Canadian Cabinet Shuffling

Aaron Propp - 1B Electrical
Posted on: January 14, 2017

Justin Trudeau undertook his first major cabinet shuffle Tuesday, pushing out some Liberal stalwarts from the inner circle, while bringing up and coming MPs to more prominent roles. John McCallum was moved to being Canadian ambassador to China. He was a key player as former immigration minister, in bringing in 39,500 Syrian refugees. His replacement Ahmed Hussen, the first Somali-Canadian minister, came to Canada as an unaccompanied teenager and is one of the younger MPs appointed to cabinet.

Maryam Monsef was moved to the Status of Women file, with Karina Gould taking over as minister for Democratic Institutions. Monsef started off as the youngest cabinet minister, 31 years old, and an Afghani refugee who rose to prominence, showing what’s possible in Canada. However, government handling of this file derailed it, with a lack of commitment to holding a referendum on electoral reform or not. In addition, the government established a committee with no clear-cut goals other than to investigate electoral reform.

After the committee made its report, Monsef criticized the committee for failing to do any work in parliament. She apologized, saying “In no way did I intend to imply that they didn’t work hard, that they didn’t put in the long hours, that they didn’t focus on the task at hand.” Additionally, the online quiz pushed by her ministry was roundly criticized both in parliament and out as being misleading and vague, likened to a Buzzfeed quiz by some.

Trudeau picking Karina Gould as the new youngest minister, at age 29, is a turnaround. Gould, earnest and authentic, represents Burlington. She conducted her undergraduate thesis at McGill on electoral reform, giving her some background in the file.

Chrystia Freeland is getting a promotion to foreign affairs minister. This follows closing the Canada-EU free trade deal, seen as a clear victory for the former international trade minister. Replacing her is François-Philippe Champagne, instantly becoming a key player in the Liberal front bench. He previously worked under the finance minister, touting his idea of an Invest in Canada Hub. One of the planks of his vision is pitching a more unified image of Canada on the international trade scene.

Getting bumped out of foreign affairs of course is Stéphane Dion. He is supposedly been offered “a very senior position” but has requested time to consider. Meanwhile, he has wished Chrystia Freeland the “best of luck” in her new position.

Dion wrote in a statement from his office that “Now, [he] shall deploy [his] efforts outside active politics. [He] ha[s] enjoyed political life, especially when [he] was able to make a difference to benefit [his] fellow citizens. I emerge full of energy … renewable! But politics is not the only way to serve one’s country. Fortunately!”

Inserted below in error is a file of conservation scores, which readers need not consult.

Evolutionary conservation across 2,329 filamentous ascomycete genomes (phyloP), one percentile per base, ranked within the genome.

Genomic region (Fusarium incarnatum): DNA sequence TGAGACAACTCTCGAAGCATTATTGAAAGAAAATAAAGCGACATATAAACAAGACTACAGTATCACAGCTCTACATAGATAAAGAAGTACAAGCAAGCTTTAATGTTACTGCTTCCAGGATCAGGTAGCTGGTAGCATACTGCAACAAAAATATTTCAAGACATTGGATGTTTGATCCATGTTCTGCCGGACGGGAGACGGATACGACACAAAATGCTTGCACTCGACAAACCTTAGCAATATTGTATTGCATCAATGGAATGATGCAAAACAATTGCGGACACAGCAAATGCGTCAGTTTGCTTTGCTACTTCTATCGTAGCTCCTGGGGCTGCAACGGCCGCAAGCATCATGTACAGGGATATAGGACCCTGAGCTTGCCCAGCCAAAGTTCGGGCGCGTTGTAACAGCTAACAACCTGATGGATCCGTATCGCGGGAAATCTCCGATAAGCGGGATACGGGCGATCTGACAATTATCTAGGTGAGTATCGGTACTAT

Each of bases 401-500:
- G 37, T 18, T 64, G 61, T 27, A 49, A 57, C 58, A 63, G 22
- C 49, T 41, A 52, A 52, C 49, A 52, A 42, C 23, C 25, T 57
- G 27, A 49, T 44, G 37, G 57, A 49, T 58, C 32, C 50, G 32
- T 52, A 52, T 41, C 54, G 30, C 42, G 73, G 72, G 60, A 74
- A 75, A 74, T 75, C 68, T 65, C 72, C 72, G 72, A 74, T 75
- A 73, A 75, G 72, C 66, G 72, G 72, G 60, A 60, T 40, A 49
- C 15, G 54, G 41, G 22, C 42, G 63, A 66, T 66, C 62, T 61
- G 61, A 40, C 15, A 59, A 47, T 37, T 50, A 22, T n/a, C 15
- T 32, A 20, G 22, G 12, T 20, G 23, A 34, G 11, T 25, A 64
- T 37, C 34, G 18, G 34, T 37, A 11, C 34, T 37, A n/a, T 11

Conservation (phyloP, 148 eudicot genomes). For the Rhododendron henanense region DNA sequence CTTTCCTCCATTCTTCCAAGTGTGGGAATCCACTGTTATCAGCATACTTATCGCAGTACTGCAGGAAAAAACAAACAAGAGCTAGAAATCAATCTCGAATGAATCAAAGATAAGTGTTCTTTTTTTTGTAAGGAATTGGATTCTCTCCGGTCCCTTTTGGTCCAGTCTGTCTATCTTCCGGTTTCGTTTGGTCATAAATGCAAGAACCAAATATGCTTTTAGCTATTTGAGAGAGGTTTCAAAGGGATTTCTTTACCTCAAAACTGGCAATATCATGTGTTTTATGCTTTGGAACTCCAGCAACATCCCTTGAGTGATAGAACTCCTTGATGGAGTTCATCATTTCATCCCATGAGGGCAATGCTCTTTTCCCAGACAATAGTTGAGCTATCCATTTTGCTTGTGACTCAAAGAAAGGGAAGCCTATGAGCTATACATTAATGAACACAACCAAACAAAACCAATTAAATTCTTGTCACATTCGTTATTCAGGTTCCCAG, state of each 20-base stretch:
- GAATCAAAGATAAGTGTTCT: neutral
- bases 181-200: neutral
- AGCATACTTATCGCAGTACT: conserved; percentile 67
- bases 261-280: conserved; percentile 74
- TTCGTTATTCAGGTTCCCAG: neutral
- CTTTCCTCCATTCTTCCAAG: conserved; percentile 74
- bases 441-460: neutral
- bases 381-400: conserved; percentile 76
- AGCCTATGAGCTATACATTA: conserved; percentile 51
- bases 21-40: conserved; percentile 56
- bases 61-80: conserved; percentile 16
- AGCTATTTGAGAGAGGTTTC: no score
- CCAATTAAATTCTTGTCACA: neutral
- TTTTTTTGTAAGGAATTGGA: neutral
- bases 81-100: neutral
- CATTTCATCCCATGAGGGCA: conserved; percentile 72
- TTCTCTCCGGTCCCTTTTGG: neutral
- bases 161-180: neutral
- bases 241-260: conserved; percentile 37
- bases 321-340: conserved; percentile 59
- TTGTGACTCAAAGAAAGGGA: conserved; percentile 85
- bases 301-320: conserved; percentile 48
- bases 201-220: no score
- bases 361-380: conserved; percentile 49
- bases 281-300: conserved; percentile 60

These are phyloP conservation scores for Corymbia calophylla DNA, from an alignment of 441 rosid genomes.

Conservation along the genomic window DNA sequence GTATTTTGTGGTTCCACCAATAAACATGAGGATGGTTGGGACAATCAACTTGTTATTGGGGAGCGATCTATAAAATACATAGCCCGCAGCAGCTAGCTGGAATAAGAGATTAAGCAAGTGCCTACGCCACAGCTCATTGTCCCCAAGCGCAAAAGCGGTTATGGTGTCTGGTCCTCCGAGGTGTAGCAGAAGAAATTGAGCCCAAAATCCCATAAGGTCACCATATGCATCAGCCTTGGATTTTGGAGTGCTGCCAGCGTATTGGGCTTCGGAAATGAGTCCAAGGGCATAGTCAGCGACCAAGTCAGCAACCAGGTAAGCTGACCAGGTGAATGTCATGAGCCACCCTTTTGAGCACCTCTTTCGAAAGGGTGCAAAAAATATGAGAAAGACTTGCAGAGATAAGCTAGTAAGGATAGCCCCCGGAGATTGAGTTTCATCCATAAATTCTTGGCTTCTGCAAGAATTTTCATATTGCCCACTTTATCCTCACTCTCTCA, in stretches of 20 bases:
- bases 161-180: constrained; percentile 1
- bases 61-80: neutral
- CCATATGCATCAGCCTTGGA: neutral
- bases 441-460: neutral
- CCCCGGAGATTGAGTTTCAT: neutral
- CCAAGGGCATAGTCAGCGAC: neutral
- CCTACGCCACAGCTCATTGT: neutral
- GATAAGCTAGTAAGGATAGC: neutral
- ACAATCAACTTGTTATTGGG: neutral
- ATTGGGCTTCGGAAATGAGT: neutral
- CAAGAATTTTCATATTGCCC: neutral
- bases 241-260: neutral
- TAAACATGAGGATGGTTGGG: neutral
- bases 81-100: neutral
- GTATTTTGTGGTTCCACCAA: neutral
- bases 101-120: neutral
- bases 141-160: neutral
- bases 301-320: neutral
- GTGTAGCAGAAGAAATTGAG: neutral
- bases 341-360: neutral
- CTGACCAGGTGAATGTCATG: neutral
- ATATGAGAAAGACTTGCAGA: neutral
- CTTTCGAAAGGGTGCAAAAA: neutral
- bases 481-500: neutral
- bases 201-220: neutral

MaryAnn Mihychuk has been removed from Cabinet as Labour minister to the backbenches. Mihychuk is quoted as saying “I’ve always been a strong advocate as a feminist, as a person who fights for jobs and I’ll continue to do that[,]” outside her office in Winnipeg.

One Comment

  • On January 21, 2017 at 3:14 pm voting said:

    Electoral reform in Britain and Canada for the past 40 years mainly has been a publicity machine for the more equitable representation of small parties. Proportional representation so-called however covers a multitude of sins, which most of its supporters have been extremely anxious to smooth over.
    The original Fair Votes, founded in the UK in 1975, would not tolerate for a moment criticism of any electoral system with a proportional count.
    In 2017, I could not criticise the Mixed Member Proportional system for a single day, without threat of deletions, condescending and cynical dismissals from so-called PR discussions. Never mind 40 years of one-sided propaganda against FPTP.
    Yet, MMP is FPTP Plus party-PR. In practical terms, it just gives more seats for small parties. No big deal, I’ve been told. But the proportional count is exclusively for parties. A party-proportional election system makes parties the ruling class.
    It doesn’t have to be like this. In its original form, the Hare system, he called the Single Transferable Vote, is proportional representation of all social groups (e.g. of women, immigrants and specialists in the UK NHS, instead of formerly all white male GPs FPTP on the GMC).
    Canada had long experience of STV in provincial and municipal elections. The BC Citizens Assembly rediscovered and recommended and gave a good blueprint for STV/PR in future Canadian elections.
    Richard Lung: “Democracy Science” with links to 3 free e-books on election method and science.

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